There’s lots to learn from Nicki Minaj’s rapping on this record, and from the
brilliant daftness of the chorus vocal hooks, but what intrigues me most is the difference
between the original version on the Now! 79 UK singles compilation, and the remastered
version on her follow‑up album Pink Friday. A/Bing both tracks in my DAW revealed that
the album is roughly 3dB louder subjectively speaking. Even when you compensate for that,
there’s a considerable tonal disparity: it feels as if the album version is down about
3dB below 200Hz, and is also tilted upwards from 1kHz by a decibel or so. Furthermore,
almost all the vocals seem to be higher in level on the album version.
summarise, then: on the album, the track is louder, brighter, and less subby than on the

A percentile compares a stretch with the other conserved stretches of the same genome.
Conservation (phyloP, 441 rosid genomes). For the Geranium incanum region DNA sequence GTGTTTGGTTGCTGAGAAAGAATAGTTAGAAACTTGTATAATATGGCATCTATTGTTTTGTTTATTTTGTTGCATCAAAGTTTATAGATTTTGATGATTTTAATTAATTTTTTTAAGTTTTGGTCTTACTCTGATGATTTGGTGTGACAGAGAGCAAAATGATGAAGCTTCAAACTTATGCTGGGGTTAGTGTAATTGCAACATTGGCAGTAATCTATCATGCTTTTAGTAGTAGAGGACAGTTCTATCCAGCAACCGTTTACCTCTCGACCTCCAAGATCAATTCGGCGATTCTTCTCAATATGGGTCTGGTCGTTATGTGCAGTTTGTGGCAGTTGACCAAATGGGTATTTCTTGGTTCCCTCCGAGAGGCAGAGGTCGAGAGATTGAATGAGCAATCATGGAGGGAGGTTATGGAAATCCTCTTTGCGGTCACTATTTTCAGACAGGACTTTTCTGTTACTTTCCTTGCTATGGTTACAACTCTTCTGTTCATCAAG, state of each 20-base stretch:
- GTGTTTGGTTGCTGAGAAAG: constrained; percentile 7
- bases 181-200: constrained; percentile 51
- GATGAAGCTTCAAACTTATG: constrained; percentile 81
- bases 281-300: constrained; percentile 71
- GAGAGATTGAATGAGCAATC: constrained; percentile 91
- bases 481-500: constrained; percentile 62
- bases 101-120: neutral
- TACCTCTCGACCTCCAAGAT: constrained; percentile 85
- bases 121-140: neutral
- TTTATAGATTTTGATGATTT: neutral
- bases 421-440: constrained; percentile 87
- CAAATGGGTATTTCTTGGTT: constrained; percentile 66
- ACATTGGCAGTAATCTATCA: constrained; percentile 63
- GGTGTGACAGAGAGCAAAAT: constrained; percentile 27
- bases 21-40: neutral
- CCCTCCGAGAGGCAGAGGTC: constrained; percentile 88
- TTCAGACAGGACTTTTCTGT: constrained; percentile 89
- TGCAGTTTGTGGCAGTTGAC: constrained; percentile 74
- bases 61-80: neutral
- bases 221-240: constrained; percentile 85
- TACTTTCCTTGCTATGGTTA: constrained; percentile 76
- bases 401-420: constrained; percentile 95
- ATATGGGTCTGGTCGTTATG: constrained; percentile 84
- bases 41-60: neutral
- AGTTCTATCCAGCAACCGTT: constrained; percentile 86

single, and it has louder vocals. That’s exactly the opposite of what I’d normally
expect! Single versions are usually loud, brash and vocal‑dominated, whereas album
listeners are treated to more lows, a greater dynamic range, and a smoother high end
that’s better suited to louder, wide‑bandwidth playback. So what’s the thinking
behind this? My best guess is that the success of the original version took Minaj’s
production team by surprise, and that in the glare of publicity someone decided that it
didn’t sound competitive sonically alongside other artists’ records, especially in the
light of its unforeseen pop-crossover appeal. If that guess is on target, those two
versions may provide some practical insight into what the higher echelons of the industry
do and don’t consider to be ‘radio friendly’.
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